“I think if the city commission is in charge of the utility, there are a lot of things we can do by future ordinance that would make it more clear and more comfortable for the community going forward,” he said.

Commissioner Bryan Eastman moved to direct the city attorney to draft an ordinance that would put a referendum striking the section of HB 1645 that creates the GRU Authority on the ballot. Commissioner Reina Saco seconded the motion.

The motion was passed unanimously, with Commissioner Desmon Duncan-Walker absent. The decision comes a week after the resignation of all four members of the GRU Authority.

Downtown parking

Later Thursday afternoon, the commission discussed changes in downtown parking. 

Deborah Leistner, a public works planning manager for the city, said the changes were originally proposed by the Transportation Department after a survey completed in February. 

Some of the changes include creating paid spaces in the “core area” to increase turnover of short-term parking, extending enforcement on weekdays and simplifying time rates. The proposed changes would also change the location of the valet parking service offered by Hyatt Place, Leistner said.

The proposal simultaneously lowers the cost of parking in the “periphery,” with parking lots on the outskirts of the downtown area costing less, and remaining free in some cases, she said.

Leistner also recommended new pay stations that would “enhance the payment options” by accepting both coins and credit or debit cards.

To Commissioner Reina Saco, the proposed changes are a suitable middle ground.

“I know a lot of folks are against any paying on the parking,” she said. “No parking is free.”

Commissioner Bryan Eastman appreciated that free parking is still available to those who want it, but they might have to park further away.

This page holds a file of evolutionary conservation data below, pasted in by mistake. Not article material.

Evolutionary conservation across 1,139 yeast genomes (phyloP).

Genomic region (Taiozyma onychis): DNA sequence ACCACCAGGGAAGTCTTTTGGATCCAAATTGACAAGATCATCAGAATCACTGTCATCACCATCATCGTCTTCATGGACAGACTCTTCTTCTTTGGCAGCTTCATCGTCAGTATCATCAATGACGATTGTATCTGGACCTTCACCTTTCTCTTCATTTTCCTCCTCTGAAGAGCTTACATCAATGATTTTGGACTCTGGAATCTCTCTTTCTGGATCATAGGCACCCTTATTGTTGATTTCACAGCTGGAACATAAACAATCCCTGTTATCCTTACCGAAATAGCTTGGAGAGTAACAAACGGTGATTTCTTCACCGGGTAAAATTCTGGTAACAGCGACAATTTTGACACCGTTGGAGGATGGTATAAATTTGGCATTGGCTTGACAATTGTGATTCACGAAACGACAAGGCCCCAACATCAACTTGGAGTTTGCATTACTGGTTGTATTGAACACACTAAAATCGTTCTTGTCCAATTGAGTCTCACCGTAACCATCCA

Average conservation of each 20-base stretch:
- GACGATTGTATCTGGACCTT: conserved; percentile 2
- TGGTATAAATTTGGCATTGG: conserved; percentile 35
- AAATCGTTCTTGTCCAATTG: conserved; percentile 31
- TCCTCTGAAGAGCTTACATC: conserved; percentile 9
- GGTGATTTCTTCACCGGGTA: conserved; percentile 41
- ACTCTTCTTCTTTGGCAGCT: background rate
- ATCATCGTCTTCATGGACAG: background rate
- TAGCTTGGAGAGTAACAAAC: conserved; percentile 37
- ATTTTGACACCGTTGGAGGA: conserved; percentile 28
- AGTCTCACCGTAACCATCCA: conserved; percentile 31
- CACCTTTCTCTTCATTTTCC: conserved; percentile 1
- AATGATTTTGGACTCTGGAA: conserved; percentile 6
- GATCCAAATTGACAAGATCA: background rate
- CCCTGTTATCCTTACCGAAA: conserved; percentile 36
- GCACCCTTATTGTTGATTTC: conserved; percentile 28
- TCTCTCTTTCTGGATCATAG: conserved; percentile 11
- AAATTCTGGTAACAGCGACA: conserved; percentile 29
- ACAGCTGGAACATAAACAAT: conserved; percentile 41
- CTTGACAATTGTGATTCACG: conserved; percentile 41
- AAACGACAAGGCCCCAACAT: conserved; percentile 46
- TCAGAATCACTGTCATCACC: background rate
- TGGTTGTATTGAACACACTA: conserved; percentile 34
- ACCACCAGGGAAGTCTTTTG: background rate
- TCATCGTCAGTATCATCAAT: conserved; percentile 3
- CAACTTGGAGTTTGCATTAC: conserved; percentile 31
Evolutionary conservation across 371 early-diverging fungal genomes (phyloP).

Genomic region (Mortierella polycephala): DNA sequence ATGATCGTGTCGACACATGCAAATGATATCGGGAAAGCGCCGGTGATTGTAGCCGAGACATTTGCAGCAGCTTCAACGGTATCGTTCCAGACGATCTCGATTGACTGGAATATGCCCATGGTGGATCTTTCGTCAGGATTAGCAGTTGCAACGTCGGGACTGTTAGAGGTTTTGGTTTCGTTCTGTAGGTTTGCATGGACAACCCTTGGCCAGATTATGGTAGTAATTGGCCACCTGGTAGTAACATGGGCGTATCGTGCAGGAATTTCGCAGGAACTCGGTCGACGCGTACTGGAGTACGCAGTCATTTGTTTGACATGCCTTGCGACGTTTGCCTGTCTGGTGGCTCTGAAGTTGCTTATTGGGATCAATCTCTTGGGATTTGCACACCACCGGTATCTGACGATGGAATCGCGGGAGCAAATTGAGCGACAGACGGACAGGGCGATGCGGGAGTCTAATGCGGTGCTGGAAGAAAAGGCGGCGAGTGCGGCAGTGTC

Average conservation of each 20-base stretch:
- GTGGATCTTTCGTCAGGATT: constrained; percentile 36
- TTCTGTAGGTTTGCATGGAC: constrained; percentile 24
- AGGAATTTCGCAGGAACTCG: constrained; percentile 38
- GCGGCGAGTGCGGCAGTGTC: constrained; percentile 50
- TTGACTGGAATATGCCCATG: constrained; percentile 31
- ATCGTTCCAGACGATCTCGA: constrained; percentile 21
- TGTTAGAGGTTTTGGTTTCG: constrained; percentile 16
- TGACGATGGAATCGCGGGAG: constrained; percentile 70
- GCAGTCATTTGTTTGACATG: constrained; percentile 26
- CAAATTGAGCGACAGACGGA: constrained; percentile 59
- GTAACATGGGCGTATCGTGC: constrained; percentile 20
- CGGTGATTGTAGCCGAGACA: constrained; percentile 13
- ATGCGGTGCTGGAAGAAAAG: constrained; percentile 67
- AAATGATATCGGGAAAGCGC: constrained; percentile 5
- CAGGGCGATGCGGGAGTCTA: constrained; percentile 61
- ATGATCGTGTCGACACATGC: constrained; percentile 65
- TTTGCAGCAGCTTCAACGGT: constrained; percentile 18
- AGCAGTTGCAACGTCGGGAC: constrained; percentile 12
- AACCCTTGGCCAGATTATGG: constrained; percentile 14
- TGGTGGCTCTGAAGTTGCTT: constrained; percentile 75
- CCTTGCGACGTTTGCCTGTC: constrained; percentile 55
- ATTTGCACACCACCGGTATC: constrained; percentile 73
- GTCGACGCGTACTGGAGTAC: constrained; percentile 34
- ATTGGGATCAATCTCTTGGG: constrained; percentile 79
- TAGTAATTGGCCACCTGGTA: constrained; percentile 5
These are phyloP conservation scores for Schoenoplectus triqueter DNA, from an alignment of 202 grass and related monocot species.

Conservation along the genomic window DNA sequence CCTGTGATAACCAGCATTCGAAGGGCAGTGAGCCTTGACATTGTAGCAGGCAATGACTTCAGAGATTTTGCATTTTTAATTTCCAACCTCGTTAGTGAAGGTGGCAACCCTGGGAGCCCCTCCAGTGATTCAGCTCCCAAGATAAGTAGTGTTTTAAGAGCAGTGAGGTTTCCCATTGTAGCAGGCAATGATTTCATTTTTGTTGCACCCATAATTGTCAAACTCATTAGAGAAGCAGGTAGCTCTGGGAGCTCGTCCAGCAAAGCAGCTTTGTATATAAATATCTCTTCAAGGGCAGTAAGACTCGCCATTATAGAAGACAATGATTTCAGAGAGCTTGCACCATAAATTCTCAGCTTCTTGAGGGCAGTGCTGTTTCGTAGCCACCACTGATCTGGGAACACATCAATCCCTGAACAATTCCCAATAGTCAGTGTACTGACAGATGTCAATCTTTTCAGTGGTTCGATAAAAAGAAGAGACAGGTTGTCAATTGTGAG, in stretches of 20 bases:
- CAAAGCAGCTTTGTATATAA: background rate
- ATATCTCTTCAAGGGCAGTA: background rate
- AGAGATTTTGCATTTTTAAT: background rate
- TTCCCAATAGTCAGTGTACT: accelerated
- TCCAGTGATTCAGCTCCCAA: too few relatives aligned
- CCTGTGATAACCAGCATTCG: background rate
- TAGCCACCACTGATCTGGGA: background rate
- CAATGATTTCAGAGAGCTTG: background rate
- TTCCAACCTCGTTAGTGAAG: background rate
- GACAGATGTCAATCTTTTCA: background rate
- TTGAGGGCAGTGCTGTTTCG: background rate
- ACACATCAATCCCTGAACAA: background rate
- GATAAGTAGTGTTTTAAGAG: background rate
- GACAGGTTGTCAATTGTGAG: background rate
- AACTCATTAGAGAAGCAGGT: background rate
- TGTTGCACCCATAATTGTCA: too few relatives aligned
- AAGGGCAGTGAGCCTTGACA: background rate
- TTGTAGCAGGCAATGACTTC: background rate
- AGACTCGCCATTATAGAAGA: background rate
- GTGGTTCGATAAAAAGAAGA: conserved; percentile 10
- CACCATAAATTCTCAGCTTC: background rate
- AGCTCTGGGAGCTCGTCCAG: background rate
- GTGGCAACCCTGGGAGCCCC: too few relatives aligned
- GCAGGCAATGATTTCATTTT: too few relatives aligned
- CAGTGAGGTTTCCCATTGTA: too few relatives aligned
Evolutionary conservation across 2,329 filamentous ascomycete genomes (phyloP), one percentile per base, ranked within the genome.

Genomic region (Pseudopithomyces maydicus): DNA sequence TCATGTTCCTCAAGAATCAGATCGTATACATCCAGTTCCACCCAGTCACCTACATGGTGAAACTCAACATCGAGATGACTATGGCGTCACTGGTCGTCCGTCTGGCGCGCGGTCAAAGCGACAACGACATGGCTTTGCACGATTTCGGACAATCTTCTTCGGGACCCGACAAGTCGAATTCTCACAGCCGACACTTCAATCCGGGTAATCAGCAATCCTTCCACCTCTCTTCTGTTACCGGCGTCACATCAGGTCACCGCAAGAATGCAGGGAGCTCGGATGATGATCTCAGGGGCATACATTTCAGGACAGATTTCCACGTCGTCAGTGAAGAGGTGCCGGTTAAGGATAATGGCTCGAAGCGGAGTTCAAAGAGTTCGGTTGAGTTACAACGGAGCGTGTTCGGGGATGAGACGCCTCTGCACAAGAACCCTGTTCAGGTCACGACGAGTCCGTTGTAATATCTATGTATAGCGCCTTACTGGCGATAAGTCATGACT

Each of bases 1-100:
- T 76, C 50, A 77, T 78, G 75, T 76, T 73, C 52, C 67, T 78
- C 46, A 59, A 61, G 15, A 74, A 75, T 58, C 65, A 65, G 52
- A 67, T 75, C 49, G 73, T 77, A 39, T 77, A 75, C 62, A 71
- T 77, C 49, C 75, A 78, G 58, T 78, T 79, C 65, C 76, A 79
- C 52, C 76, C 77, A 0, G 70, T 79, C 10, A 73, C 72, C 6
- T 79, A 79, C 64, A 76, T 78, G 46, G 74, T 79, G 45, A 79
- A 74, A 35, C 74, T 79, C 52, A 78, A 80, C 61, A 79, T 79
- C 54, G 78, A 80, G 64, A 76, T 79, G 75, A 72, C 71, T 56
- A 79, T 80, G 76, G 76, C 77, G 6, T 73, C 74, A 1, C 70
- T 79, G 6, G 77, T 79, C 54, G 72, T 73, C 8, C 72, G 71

“If you want the most primo premium spots, you’re just going to have to pay 50 cents an hour, which is very, very low compared to other cities,” Eastman said.

The changes help to rework downtown Gainesville’s parking infrastructure, which Eastman originally thought was “bizarre.”

“This is creating the infrastructure that allows us to figure out how to price things correctly so there is parking that’s paid where it needs to be and free parking where there needs to be,” he said.

The commission altered the proposal to add additional pay stations — up to six, as opposed to the original two suggested — and to not include changes to valet parking, which will be addressed in the future.

The proposal passed unanimously. The changes will go into effect in the fall.

The City Commission will meet again April 4. 

Contact Bailey Diem at bdiem@alligator.org. Follow her on X @BaileyDiem.

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Bailey Diem

Bailey Diem is a first-year journalism major and a metro general assignment reporter for The Alligator. When not reporting, Bailey can be found playing guitar or getting lost in a book.